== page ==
Matthysse was coming off a unanimous decision loss seen by the largest pay-per-view audience ever as the co-feature to Mayweather-Alvarez. He was clearly inspired to get his reputation back and went through hell to do it. It was a see-saw battle that saw both fighters taste the canvas multiple times. Molina, living up to his nickname “The Gladiator” brought the fight to Matthysse knocking him down in the 2nd round and forcing the Argentine fighter to throw out a boxing game plan in favor of a toe-to-toe street fight.

Lucas went to work piling up power shots and finding his target at will. Molina gives a good punch and takes one too. His defense leaves much to be desired but his heart and toughness cannot be questioned. Matthysse finally broke Molina late. As Molina sat on his stool after the 10th round the ringside physician had a long talk about the punishment he was taking and how the fight was on the verge of being stopped. Veteran referee Pat Russell made it clear to the corner he would step in and stop the fight if Molina got in anymore trouble in the 11th. It was a foreboding scene as “The Machine” Matthysse clearly recognized his chance to end the night and seized the opportunity flooring Molina and winning the most action-packed slugfest of the year in dramatic fashion.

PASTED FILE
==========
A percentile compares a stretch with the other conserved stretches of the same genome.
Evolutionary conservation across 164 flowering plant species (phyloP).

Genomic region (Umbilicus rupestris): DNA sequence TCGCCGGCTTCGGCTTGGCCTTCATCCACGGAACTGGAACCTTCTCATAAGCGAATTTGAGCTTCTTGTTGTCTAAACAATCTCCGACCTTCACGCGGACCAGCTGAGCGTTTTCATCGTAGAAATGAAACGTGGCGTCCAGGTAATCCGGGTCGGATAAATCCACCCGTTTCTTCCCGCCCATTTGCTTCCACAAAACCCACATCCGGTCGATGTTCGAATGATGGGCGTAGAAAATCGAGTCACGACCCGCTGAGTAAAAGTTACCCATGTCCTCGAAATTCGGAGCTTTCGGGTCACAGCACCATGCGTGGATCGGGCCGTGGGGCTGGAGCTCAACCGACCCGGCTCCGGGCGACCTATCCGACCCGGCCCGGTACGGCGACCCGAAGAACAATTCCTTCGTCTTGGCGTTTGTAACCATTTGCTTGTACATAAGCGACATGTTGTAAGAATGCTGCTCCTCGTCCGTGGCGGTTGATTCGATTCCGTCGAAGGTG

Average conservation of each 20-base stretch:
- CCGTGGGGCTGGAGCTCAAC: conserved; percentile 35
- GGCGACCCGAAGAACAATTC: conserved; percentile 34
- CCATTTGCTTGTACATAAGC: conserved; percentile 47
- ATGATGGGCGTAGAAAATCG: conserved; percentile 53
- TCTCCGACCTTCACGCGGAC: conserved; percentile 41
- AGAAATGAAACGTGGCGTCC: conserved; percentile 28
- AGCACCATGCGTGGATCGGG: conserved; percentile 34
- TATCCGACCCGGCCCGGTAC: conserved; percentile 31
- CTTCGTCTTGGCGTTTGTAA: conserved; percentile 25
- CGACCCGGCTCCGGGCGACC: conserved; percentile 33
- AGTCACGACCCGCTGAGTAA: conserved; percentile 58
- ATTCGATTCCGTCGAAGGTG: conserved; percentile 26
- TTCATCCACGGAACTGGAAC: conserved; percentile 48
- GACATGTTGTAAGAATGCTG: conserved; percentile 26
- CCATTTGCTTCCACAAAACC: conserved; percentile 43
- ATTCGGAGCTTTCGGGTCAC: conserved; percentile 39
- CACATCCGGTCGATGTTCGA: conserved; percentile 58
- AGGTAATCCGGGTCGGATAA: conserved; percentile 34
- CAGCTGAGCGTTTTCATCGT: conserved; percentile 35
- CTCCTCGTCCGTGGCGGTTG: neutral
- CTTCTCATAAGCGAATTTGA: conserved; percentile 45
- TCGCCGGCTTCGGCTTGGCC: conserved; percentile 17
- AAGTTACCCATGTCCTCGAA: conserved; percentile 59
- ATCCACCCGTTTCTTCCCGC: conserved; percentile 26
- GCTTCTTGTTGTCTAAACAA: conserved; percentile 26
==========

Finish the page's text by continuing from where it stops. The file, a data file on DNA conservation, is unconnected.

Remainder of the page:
Chance it remains – 65%. I’m not sure what more can be done. Maybe a bigger fight with more even action, Matthysse clearly took over late and had a large statistical advantage in power punches according to Compubox (204 to 86). It’s hard to ask for much more than these two warriors provided on a sunny California night.